Research Paper Advance Articles

Body weight influences musculoskeletal adaptation to long-term voluntary wheel running during aging in female mice

Yukiko Kitase1, *, , Julian A. Vallejo2,5, *, , Sarah L. Dallas2, , Yixia Xie2, , Mark Dallas2, , LeAnn Tiede-Lewis2, , David Moore2, , Anthony Meljanac2, , Corrine Kumar1, , Carrie Zhao1, , Jennifer Rosser2, , Marco Brotto3, , Mark L. Johnson2, , Ziyue Liu4, , Michael J. Wacker5, , Lynda Bonewald6, ,

  • 1 Department of Anatomy, Cell Biology and Physiology, School of Medicine, Indiana University, Indianapolis, IN 46202, USA
  • 2 Department of Oral and Craniofacial Sciences, School of Dentistry, University of Missouri, Kansas City, MO 64108, USA
  • 3 Bone-Muscle Research Center, College of Nursing and Health Innovation, University of Texas, Arlington, TX 76019, USA
  • 4 Department of Biostatistics and Health Data Science, School of Medicine, Indiana University, Indianapolis, IN 46202, USA
  • 5 Department of Biomedical Sciences, School of Medicine, University of Missouri, Kansas City, MO 64108, USA
  • 6 Department of Orthopaedic Surgery, School of Medicine, Indiana University, Indianapolis, IN 46202, USA
* Shared first authorship

Received: July 21, 2022       Accepted: November 2, 2022       Published: November 18, 2022      

https://doi.org/10.18632/aging.204390
How to Cite

Copyright: © 2022 Kitase et al. This is an open access article distributed under the terms of the Creative Commons Attribution License (CC BY 3.0), which permits unrestricted use, distribution, and reproduction in any medium, provided the original author and source are credited.

Abstract

Frailty is the hallmark of aging that can be delayed with exercise. The present studies were initiated based on the hypothesis that long-term voluntary wheel running (VWR) in female mice from 12 to 18 or 22 months of age would have beneficial effects on the musculoskeletal system. Mice were separated into high (HBW) and low (LBW) body weight based on final body weights upon termination of experiments. Bone marrow fat was significantly higher in HBW than LBW under sedentary conditions, but not with VWR. HBW was more protective for soleus size and function than LBW under sedentary conditions, however VWR increased soleus size and function regardless of body weight. VWR plus HBW was more protective against muscle loss with aging. Similar effects of VWR plus HBW were observed with the extensor digitorum longus, EDL, however, LBW with VWR was beneficial in improving EDL fatigue resistance in 18 mo mice and was more beneficial with regards to muscle production of bone protective factors. VWR plus HBW maintained bone in aged animals. In summary, HBW had a more beneficial effect on muscle and bone with aging especially in combination with exercise. These effects were independent of bone marrow fat, suggesting that intrinsic musculoskeletal adaptions were responsible for these beneficial effects.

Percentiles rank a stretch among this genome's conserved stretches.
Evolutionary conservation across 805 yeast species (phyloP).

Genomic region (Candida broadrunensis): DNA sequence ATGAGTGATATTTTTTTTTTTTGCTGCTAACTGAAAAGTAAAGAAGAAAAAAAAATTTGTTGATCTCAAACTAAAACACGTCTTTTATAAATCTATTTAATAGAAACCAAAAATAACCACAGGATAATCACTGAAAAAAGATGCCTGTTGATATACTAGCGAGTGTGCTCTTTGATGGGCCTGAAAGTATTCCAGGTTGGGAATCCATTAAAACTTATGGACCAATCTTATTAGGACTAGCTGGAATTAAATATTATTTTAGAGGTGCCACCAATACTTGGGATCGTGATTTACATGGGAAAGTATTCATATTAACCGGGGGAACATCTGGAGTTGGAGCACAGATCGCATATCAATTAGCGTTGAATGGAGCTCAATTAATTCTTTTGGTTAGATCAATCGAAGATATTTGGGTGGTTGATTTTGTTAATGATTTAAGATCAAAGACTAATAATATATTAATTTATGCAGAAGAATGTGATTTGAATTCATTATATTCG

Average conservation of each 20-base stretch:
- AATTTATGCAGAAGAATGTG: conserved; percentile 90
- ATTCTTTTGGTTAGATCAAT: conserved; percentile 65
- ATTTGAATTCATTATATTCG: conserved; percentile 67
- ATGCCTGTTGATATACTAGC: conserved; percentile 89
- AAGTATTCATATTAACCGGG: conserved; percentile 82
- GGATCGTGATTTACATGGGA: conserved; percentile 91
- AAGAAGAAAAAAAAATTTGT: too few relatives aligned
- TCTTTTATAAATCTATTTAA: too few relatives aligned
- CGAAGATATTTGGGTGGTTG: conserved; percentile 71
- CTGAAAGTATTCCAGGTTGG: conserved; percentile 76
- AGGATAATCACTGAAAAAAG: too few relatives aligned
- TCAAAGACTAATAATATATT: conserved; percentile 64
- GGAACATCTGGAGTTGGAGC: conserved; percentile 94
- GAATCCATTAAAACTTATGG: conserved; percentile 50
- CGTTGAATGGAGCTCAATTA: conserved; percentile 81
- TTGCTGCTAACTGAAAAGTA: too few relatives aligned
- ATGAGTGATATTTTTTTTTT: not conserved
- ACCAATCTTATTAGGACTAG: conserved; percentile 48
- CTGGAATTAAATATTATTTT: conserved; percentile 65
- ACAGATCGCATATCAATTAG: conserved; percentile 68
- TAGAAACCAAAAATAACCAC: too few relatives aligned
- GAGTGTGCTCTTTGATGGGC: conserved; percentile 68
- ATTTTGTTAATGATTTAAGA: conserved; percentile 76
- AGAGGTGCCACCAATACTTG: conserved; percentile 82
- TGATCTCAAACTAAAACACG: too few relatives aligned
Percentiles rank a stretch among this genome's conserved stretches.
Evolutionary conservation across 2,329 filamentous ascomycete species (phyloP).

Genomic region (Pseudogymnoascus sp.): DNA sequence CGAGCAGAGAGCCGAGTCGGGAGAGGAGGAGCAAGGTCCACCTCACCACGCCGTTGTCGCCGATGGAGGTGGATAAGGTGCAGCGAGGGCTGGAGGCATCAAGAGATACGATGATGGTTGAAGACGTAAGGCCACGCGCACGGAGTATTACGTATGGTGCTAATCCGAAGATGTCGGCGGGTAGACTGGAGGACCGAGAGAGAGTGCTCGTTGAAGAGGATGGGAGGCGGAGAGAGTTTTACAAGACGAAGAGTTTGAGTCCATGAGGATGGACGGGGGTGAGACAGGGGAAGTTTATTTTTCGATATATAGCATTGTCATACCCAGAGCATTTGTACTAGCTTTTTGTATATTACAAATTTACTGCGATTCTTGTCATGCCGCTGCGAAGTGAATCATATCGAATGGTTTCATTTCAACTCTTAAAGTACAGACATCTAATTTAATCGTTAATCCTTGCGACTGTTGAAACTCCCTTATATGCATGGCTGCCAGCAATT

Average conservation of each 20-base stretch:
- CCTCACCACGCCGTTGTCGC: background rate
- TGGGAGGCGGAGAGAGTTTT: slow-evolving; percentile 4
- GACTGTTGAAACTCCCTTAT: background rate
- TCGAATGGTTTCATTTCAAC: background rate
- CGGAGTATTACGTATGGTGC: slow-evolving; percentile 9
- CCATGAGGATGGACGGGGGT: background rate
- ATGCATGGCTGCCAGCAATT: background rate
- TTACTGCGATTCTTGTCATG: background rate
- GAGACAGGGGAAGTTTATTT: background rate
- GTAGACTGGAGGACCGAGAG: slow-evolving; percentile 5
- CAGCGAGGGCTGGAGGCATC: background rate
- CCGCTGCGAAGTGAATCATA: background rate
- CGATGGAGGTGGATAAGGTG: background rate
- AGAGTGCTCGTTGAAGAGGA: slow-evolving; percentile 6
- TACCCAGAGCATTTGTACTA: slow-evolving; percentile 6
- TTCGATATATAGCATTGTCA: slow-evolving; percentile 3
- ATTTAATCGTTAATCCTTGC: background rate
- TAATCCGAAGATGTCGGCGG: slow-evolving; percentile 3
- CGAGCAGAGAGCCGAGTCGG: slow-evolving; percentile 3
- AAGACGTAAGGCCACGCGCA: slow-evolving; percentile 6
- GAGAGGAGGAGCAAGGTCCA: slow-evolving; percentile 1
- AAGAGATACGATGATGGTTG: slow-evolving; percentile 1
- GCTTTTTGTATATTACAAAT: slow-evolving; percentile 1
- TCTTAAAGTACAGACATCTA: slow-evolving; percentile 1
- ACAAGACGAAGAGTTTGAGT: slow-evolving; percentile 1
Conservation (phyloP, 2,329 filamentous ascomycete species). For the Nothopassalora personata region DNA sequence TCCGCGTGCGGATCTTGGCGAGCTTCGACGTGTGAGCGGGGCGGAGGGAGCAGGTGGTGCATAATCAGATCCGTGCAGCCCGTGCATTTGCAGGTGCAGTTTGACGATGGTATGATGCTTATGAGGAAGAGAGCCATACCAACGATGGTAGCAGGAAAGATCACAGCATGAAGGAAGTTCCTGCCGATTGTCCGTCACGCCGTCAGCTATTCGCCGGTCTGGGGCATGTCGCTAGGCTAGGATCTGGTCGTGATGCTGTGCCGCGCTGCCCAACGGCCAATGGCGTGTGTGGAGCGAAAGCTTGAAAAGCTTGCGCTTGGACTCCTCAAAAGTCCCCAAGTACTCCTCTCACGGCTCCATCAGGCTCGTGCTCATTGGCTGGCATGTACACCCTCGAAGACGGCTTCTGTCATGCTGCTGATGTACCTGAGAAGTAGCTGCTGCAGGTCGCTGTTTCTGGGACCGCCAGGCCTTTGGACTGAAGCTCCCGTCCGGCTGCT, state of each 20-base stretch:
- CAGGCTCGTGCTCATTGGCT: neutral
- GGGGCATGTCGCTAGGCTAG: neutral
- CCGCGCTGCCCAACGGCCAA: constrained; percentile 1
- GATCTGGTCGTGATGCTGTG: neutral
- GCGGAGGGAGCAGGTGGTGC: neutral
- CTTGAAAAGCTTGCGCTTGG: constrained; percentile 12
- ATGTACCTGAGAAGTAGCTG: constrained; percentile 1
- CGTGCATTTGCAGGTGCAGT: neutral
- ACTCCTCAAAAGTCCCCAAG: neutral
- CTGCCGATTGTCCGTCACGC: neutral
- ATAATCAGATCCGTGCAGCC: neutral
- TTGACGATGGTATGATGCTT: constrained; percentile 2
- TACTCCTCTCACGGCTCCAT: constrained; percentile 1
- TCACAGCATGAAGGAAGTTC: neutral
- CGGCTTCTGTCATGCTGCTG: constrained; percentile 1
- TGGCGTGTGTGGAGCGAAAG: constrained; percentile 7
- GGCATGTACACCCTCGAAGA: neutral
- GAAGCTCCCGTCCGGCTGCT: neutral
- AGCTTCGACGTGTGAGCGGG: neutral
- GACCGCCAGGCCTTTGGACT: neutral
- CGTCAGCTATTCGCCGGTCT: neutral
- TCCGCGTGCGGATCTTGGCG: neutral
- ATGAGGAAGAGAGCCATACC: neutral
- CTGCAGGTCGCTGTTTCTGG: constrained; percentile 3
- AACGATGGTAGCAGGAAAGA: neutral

Abbreviations

VWR: Voluntary wheel running; HBW: High body weight; LBW: Low body weight; CBW: Combined body weight; CTRL: Control; BMAT: Bone marrow adipose tissue; TA: Total area; BW: Body weight; HW: Heart weight; MW: Muscle weight; EDL: Extensor digitorum longus; SOL: Soleus; CSA: Cross-sectional area; MyHC: myosin heavy chain; CM: Conditioned media; BMD: Bone mineral density; BV/TV: bone volume; Co.Th: cortical thickness; Co.Area: cortical area; Pe.Cir: periosteal circumference; En.Cir: endosteal circumference; Tb.Th: Trabecular thickness; Tb.Sp: Trabecular separation; Tb.N: Trabecular number; Conn.D: Connectivity density; WTF: Work to failure; ROS: Reactive oxygen species; ATP: Adenine triphosphate; L-BAIBA: L-β-aminoisobutyric acid; MRGPRD: Mas-related G-protein coupled receptor, type D; PBS: Phosphate-buffered saline; MMA: methyl methacrylate; FBS: Fetal bovine serum; CS: calf serum; EDTA: Ethylenediaminetetraacetic Acid; DAPI: 4’,6-diamidino-2-phenylindole; TUNEL: TdT-mediated dUTP nick-end labeling; ANOVA: analysis of variance.